Alison Nathan, a federal appeals court nominee overseeing the sex-trafficking trial of Ghislaine Maxwell as a federal trial court judge, faced Republican questions at a Senate confirmation hearing about how she’s handled criminal cases.
Nathan, who has served on the Southern District of New York for ten years, is now nominated for a seat on the U.S. Court of Appeals for the Second Circuit.
Her role overseeing the trial of Maxwell, alleged to have enabled Jeffrey Epstein, didn’t come up during her appearance before the Senate Judiciary
Instead, Republicans—including Sens. Ted Cruz (Texas) and Josh Hawley (Mo.)—focused on Nathan’s recent decisions to grant compassionate release or reduced sentences to prisoners and her prior writings as an academic and private attorney in opposition to the death penalty.
Nathan said she’s denied the “vast majority” of petitions seeking early release during the pandemic, and assured lawmakers that she’d adhere to Supreme Court precedent upholding the constitutionality of capital punishment.
Democrats praised her record on the federal bench and in the Obama administration, when she was an attorney in the White House counsel’s office.
“During her tenure she has presided over many high profile and difficult cases, some of which have gained attention in the press,” said Senate Majority Leader Chuck Schumer (D-N.Y.), who introduced Nathan to the panel. “All the way she’s earned praise for her brilliance, her skill as a fair and neutral arbiter, and her unbroken fidelity to the rule of law.”
Republicans raised concerns that she’d bring political activism to the federal appellate court. Pressed to articulate her personal views on the death penalty and other hot-button issues, such as immigration and gun rights, Nathan said she would faithfully apply the law.
For instance, she told Cruz she’s had death-eligible cases before her court, but the death penalty was never actually sought.
“I’m fully prepared to implement congressional law consistent with the death penalty,” Nathan later said to Hawley.
The Missouri Republican, frustrated with Nathan’s responses, said, “I find it a little irritating that you’re fencing with me this way.”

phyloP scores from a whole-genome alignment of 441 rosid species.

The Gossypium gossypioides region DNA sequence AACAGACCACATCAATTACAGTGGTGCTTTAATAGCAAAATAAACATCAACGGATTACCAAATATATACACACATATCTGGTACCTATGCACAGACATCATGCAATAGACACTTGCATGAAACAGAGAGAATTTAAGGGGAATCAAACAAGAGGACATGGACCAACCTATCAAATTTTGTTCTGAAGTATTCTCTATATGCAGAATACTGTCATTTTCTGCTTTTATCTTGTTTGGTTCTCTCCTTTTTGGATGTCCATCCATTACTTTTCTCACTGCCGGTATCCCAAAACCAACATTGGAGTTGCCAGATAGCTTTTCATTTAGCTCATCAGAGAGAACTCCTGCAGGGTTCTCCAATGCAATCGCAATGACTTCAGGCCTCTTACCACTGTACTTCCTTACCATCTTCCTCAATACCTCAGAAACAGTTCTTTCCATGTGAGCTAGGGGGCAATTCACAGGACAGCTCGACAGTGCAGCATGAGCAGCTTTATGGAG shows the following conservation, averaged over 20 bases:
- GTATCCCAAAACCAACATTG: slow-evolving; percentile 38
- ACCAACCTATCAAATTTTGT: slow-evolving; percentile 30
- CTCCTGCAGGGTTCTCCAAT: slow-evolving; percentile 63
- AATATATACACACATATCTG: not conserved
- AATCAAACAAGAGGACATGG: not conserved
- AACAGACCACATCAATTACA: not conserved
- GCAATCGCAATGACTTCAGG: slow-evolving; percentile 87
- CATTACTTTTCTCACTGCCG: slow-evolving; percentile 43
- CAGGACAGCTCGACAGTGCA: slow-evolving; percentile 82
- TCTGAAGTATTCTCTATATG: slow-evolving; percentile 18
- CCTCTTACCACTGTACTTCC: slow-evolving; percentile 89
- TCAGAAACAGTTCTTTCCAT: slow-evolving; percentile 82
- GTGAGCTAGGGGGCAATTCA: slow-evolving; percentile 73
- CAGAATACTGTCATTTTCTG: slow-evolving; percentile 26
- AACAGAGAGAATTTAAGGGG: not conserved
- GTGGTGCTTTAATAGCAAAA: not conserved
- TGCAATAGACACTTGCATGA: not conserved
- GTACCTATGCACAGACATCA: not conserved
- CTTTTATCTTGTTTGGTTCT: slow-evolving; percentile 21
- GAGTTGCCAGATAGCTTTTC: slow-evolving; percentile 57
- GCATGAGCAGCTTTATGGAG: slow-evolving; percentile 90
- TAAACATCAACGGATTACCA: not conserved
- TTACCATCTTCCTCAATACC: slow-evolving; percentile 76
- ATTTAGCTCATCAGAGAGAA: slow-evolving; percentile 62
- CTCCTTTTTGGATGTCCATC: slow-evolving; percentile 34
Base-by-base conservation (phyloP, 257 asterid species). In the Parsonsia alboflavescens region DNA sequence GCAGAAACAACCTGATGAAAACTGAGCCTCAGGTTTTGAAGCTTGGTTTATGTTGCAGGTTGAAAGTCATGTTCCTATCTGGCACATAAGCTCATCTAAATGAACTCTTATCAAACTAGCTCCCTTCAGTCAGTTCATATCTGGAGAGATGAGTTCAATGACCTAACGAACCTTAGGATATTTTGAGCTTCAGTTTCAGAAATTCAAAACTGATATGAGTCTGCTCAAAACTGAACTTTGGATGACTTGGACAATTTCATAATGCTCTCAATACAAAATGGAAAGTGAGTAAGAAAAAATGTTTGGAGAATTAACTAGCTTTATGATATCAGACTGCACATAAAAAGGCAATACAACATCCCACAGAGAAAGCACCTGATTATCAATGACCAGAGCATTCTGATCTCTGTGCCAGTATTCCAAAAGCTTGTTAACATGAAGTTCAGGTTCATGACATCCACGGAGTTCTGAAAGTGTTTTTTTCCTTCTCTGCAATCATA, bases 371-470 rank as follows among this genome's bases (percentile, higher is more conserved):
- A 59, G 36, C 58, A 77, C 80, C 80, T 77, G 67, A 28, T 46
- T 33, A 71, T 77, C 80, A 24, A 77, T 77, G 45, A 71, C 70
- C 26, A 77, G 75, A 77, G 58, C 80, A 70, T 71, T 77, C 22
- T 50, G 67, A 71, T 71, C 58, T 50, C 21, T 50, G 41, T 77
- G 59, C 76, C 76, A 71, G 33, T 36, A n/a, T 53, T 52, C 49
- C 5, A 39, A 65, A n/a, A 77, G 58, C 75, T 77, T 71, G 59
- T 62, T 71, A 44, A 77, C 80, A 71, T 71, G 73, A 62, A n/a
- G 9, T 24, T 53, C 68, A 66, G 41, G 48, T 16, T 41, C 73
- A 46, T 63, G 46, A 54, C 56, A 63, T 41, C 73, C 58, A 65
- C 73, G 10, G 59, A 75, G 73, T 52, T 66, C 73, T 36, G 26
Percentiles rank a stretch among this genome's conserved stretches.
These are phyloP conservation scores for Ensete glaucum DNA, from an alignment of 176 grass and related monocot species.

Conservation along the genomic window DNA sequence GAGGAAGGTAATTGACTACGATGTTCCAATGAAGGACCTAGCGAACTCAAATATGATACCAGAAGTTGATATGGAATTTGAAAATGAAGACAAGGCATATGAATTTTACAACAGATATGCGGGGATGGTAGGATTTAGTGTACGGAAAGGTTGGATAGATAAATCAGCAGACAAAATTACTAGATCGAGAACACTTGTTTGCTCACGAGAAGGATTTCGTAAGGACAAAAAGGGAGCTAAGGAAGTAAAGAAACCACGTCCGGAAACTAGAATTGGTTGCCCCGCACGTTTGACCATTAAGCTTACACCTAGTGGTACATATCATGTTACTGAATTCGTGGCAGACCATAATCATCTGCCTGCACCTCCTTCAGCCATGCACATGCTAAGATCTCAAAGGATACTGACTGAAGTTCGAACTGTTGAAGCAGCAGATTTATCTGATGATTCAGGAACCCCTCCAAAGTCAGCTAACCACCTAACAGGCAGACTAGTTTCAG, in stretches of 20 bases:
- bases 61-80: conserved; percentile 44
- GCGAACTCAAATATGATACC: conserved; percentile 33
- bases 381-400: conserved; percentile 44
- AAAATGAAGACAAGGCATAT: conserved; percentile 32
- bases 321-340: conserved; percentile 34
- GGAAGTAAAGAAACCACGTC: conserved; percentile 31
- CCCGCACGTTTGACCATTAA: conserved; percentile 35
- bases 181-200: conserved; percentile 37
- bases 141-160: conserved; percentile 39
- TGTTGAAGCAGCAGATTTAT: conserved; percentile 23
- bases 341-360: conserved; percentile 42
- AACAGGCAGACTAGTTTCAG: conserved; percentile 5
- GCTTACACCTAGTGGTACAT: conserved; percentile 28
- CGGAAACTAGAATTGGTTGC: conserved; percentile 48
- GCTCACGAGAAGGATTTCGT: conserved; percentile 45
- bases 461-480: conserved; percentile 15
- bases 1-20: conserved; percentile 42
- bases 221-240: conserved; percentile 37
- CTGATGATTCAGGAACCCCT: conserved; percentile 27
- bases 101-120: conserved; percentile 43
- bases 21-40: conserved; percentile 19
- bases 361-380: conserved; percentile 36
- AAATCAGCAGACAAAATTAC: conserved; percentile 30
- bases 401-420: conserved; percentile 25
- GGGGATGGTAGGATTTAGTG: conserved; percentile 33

If confirmed, she’d be the second openly LGBT woman to serve as a U.S. appeals court judge.
The panel also considered five nominees for district court judgeships: Georgette Castner for the District of New Jersey; Ruth Montenegro for the Southern District of California; Julie Rubin for the District of Maryland; Cristina Silva for the District of Nevada; and Anne Traum, also for Nevada.
Biden will have another federal appeals court seat to fill. Thomas Ambro, a Third Circuit judge who was nominated by President Bill Clinton and confirmed in 2000, plans to take senior status upon confirmation of his successor. Ambro notified the White House of his plans Tuesday, according to Joel McHugh, the Third Circuit’s deputy circuit executive.
Earlier Wednesday, President Joe Biden announced plans to nominate nine federal trial court judges, including a partner at Dechert LLP, the chief counsel of the Girl Scouts of the United States of America, and a California judge who would be the first from the Navajo Nation ever to serve on the federal bench.
Sunshine Suzanne Sykes, who has served as a California Superior Court judge in Riverside County, Calif., since 2013, will be nominated to the U.S. District Court for the Central District of California, the White House said Wednesday in a statement. She is a member of the Navajo Nation and would be the fifth American Indian ever to serve on the federal bench.
Hector Gonzalez, who would serve in the Eastern District of New York, has been a partner at Dechert LLP since 2011, where he chairs the firm’s global litigation practice. He was previously a partner at Mayer Brown and an assistant U.S. attorney in the Southern District of New York.
Jennifer Rochon, who would sit in the Southern District of New York, is the Girl Scouts general counsel and a former partner at Kramer Levin Naftalis & Frankel.
The nominees announced Wednesday are the eleventh round put forward by Biden and include four seats in California, four in New York and one in Wisconsin.
The list of planned nominees also includes:
- Jessica Clarke, the chief of the New York State Office of Attorney General’s Civil Rights Bureau, to a seat on the Southern District of New York;
- Nina Morrison, senior litigation counsel for the Innocence Project, to a seat on the Eastern District of New York;
- Sherilyn Peace Garnett, a California Superior Court judge in Los Angeles County, to the Central District of California;
- Kenly Kiya Kato, a U.S. magistrate judge, to the Central District of California;
- William Pocan, a Milwaukee County Circuit Court judge, to the Eastern District of Wisconsin; and
- Fred Slaughter, a California Superior Court judge in Orange County, to the Central District of California